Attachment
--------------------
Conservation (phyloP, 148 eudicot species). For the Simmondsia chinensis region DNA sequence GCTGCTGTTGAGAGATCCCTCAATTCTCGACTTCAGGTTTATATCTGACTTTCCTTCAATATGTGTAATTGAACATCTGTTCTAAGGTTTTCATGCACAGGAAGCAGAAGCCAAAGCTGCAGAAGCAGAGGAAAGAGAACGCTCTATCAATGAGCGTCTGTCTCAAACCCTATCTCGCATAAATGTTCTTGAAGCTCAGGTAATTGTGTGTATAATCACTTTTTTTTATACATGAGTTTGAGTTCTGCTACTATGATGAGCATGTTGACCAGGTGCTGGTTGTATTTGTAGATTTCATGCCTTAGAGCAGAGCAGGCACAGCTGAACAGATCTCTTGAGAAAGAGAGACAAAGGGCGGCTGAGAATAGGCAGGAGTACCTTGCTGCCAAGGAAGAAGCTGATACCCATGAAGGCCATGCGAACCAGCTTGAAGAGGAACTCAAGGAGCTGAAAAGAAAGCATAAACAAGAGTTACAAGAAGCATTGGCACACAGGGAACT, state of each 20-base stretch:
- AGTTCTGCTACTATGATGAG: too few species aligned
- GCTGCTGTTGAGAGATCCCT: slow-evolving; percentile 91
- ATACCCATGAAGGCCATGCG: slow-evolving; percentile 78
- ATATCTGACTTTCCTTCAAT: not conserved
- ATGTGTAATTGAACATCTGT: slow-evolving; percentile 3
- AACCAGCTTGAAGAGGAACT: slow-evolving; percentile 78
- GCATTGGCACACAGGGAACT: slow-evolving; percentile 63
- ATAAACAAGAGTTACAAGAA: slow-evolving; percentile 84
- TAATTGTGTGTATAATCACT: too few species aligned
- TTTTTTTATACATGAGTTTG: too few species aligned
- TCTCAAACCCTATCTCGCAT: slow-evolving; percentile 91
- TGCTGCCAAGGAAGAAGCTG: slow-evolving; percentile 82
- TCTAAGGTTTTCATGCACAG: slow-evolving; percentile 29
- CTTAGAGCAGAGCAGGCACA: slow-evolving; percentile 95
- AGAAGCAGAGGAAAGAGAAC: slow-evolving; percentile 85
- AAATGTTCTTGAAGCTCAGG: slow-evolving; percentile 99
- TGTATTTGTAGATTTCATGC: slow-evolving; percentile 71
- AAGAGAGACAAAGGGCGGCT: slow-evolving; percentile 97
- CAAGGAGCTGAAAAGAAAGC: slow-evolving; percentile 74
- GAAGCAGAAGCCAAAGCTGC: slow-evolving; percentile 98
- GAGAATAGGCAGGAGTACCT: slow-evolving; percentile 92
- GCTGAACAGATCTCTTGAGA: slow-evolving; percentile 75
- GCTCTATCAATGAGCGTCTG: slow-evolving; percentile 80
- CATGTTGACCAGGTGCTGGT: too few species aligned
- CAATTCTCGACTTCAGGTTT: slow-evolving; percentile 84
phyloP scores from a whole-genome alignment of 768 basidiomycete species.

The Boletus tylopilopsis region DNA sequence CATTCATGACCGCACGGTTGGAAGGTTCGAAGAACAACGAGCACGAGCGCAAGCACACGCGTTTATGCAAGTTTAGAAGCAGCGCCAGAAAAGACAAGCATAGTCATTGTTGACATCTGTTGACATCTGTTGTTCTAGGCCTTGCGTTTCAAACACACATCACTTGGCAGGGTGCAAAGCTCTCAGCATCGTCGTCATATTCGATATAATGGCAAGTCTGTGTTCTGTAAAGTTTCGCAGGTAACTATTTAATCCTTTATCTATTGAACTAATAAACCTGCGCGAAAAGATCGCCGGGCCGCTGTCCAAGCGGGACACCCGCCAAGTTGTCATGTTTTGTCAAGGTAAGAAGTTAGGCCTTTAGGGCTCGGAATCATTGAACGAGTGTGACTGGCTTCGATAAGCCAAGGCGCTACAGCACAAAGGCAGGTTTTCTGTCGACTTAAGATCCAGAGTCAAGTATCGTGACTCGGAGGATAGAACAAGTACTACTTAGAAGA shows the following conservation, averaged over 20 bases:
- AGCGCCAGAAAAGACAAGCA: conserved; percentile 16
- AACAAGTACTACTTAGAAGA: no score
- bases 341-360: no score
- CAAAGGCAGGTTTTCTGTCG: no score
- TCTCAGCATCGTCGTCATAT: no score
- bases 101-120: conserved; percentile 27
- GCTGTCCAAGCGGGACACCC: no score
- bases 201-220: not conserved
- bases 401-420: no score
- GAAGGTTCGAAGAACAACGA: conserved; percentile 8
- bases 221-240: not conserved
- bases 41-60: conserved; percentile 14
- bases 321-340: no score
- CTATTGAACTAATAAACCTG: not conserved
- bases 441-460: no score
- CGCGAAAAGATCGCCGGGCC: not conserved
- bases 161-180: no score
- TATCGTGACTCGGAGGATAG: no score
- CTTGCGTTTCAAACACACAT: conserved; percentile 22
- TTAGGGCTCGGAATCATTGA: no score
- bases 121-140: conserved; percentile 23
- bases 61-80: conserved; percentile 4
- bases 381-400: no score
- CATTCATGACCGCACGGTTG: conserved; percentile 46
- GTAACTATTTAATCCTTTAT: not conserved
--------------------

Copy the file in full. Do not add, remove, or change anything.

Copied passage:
Conservation (phyloP, 148 eudicot species). For the Simmondsia chinensis region DNA sequence GCTGCTGTTGAGAGATCCCTCAATTCTCGACTTCAGGTTTATATCTGACTTTCCTTCAATATGTGTAATTGAACATCTGTTCTAAGGTTTTCATGCACAGGAAGCAGAAGCCAAAGCTGCAGAAGCAGAGGAAAGAGAACGCTCTATCAATGAGCGTCTGTCTCAAACCCTATCTCGCATAAATGTTCTTGAAGCTCAGGTAATTGTGTGTATAATCACTTTTTTTTATACATGAGTTTGAGTTCTGCTACTATGATGAGCATGTTGACCAGGTGCTGGTTGTATTTGTAGATTTCATGCCTTAGAGCAGAGCAGGCACAGCTGAACAGATCTCTTGAGAAAGAGAGACAAAGGGCGGCTGAGAATAGGCAGGAGTACCTTGCTGCCAAGGAAGAAGCTGATACCCATGAAGGCCATGCGAACCAGCTTGAAGAGGAACTCAAGGAGCTGAAAAGAAAGCATAAACAAGAGTTACAAGAAGCATTGGCACACAGGGAACT, state of each 20-base stretch:
- AGTTCTGCTACTATGATGAG: too few species aligned
- GCTGCTGTTGAGAGATCCCT: slow-evolving; percentile 91
- ATACCCATGAAGGCCATGCG: slow-evolving; percentile 78
- ATATCTGACTTTCCTTCAAT: not conserved
- ATGTGTAATTGAACATCTGT: slow-evolving; percentile 3
- AACCAGCTTGAAGAGGAACT: slow-evolving; percentile 78
- GCATTGGCACACAGGGAACT: slow-evolving; percentile 63
- ATAAACAAGAGTTACAAGAA: slow-evolving; percentile 84
- TAATTGTGTGTATAATCACT: too few species aligned
- TTTTTTTATACATGAGTTTG: too few species aligned
- TCTCAAACCCTATCTCGCAT: slow-evolving; percentile 91
- TGCTGCCAAGGAAGAAGCTG: slow-evolving; percentile 82
- TCTAAGGTTTTCATGCACAG: slow-evolving; percentile 29
- CTTAGAGCAGAGCAGGCACA: slow-evolving; percentile 95
- AGAAGCAGAGGAAAGAGAAC: slow-evolving; percentile 85
- AAATGTTCTTGAAGCTCAGG: slow-evolving; percentile 99
- TGTATTTGTAGATTTCATGC: slow-evolving; percentile 71
- AAGAGAGACAAAGGGCGGCT: slow-evolving; percentile 97
- CAAGGAGCTGAAAAGAAAGC: slow-evolving; percentile 74
- GAAGCAGAAGCCAAAGCTGC: slow-evolving; percentile 98
- GAGAATAGGCAGGAGTACCT: slow-evolving; percentile 92
- GCTGAACAGATCTCTTGAGA: slow-evolving; percentile 75
- GCTCTATCAATGAGCGTCTG: slow-evolving; percentile 80
- CATGTTGACCAGGTGCTGGT: too few species aligned
- CAATTCTCGACTTCAGGTTT: slow-evolving; percentile 84
phyloP scores from a whole-genome alignment of 768 basidiomycete species.

The Boletus tylopilopsis region DNA sequence CATTCATGACCGCACGGTTGGAAGGTTCGAAGAACAACGAGCACGAGCGCAAGCACACGCGTTTATGCAAGTTTAGAAGCAGCGCCAGAAAAGACAAGCATAGTCATTGTTGACATCTGTTGACATCTGTTGTTCTAGGCCTTGCGTTTCAAACACACATCACTTGGCAGGGTGCAAAGCTCTCAGCATCGTCGTCATATTCGATATAATGGCAAGTCTGTGTTCTGTAAAGTTTCGCAGGTAACTATTTAATCCTTTATCTATTGAACTAATAAACCTGCGCGAAAAGATCGCCGGGCCGCTGTCCAAGCGGGACACCCGCCAAGTTGTCATGTTTTGTCAAGGTAAGAAGTTAGGCCTTTAGGGCTCGGAATCATTGAACGAGTGTGACTGGCTTCGATAAGCCAAGGCGCTACAGCACAAAGGCAGGTTTTCTGTCGACTTAAGATCCAGAGTCAAGTATCGTGACTCGGAGGATAGAACAAGTACTACTTAGAAGA shows the following conservation, averaged over 20 bases:
- AGCGCCAGAAAAGACAAGCA: conserved; percentile 16
- AACAAGTACTACTTAGAAGA: no score
- bases 341-360: no score
- CAAAGGCAGGTTTTCTGTCG: no score
- TCTCAGCATCGTCGTCATAT: no score
- bases 101-120: conserved; percentile 27
- GCTGTCCAAGCGGGACACCC: no score
- bases 201-220: not conserved
- bases 401-420: no score
- GAAGGTTCGAAGAACAACGA: conserved; percentile 8
- bases 221-240: not conserved
- bases 41-60: conserved; percentile 14
- bases 321-340: no score
- CTATTGAACTAATAAACCTG: not conserved
- bases 441-460: no score
- CGCGAAAAGATCGCCGGGCC: not conserved
- bases 161-180: no score
- TATCGTGACTCGGAGGATAG: no score
- CTTGCGTTTCAAACACACAT: conserved; percentile 22
- TTAGGGCTCGGAATCATTGA: no score
- bases 121-140: conserved; percentile 23
- bases 61-80: conserved; percentile 4
- bases 381-400: no score
- CATTCATGACCGCACGGTTG: conserved; percentile 46
- GTAACTATTTAATCCTTTAT: not conserved